Matched MeSH terms: Macrophages/drug effects*
  6. Low JS, Mak KK, Zhang S, Pichika MR, Marappan P, Mohandas K, et al.
    Fitoterapia, 2021 Oct;154:105026.
    PMID: 34480992 DOI: 10.1016/j.fitote.2021.105026
    Wounds still pose a huge burden on human health and healthcare systems in many parts of the world. Phytomedicines are being used to heal the wounds since ancient times. Now-a-days also many researchers are exploring the wound healing activity of phytomedicines. Wound healing is a complex process thus, it is always a question mark regarding the best test model (in vivo, ex vivo and in vitro) model to assess the wound healing activity of phytomedicines. In general, the researchers would opt for in vivo model - probably because of closer physiological relevance to human wounds. However, in vivo experimental models are not suitable for high throughput screening and not ethical in terms of initial screening of the phytomedicines. The in vivo models are associated with difficulties in obtaining the ethical approvals, requires huge budget, and resources. We argue that judicious selection of cell types would serve the purpose of developing a physiologically relevant in vitro experimental model. A lot of progress has been made in molecular biology techniques to bridge the gap between in vitro models and their physiological relevance. The in vitro models are the best suited for high throughput screening and to elucidate the molecular mechanisms. The main aim of this review is to provide insights on selection of the cell types for developing physiologically relevant in vitro wound healing assays, which can be used to improve the value of phytomedicines further.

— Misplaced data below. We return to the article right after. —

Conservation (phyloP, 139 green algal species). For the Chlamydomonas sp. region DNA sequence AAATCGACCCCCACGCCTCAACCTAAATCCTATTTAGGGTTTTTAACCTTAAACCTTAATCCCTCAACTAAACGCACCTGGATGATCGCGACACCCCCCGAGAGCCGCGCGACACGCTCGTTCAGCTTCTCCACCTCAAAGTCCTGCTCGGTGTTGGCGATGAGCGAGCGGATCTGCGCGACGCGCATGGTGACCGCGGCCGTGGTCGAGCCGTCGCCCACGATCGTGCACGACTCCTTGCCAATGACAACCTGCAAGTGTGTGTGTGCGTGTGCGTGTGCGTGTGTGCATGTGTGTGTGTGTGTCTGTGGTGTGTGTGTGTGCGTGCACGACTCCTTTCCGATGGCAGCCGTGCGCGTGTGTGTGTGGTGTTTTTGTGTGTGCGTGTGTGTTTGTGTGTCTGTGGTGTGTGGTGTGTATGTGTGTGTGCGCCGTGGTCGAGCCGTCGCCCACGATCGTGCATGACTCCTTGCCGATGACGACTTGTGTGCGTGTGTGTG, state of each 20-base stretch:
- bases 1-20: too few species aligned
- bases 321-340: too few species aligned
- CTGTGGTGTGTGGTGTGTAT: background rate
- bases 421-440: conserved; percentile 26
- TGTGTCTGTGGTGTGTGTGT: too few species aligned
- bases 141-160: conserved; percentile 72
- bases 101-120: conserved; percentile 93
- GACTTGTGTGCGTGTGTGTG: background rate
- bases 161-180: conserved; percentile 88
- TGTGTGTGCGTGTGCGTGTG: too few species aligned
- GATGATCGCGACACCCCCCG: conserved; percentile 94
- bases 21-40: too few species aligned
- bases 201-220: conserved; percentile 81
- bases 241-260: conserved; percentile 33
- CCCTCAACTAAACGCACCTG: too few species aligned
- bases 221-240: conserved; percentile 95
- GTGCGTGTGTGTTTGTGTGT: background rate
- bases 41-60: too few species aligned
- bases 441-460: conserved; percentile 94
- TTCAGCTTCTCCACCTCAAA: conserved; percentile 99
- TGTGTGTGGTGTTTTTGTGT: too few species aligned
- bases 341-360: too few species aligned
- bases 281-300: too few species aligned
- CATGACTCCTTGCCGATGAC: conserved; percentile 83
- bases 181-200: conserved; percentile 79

Matched MeSH terms: Macrophages/drug effects
  7. Jaswir I, Monsur HA, Simsek S, Amid A, Alam Z, bin Salleh MN, et al.
    J Oleo Sci, 2014;63(8):787-94.
    PMID: 25007746
    Aqueous extracts obtained from five Malaysian brown seaweeds, Sargassum duplicatum, Sargassum binderi, Sargassum fulvellum, Padina australis, and Turbinaria turbinata, were investigated for their abilities to inhibit nitric oxide (NO) production in lipopolysaccharide (LPS)-induced macrophage RAW 264.7 cell lines as well as to determine their chemical composition. The percentage yield of extracts varied among species, with P. australis having the lowest yield and T. turbinata having the highest yield. The chemical compositions of the extracts showed that the percentage of sulfate ions as well as uronic acid and total sugar content varied significantly. All extracts contained high fucose and inhibited NO secretion in a dose-dependent manner. Extracts of P. australis and T. turbinata dosed at 200 μg/mL were able to inhibit NO secretion by > 75%. Furthermore, cytotoxicity assays revealed that some extracts were moderately toxic, while others were not. Based on these results, brown seaweed of Malaysian origin should be investigated for the production of additional anti-inflammatory compounds.
    Matched MeSH terms: Macrophages/drug effects*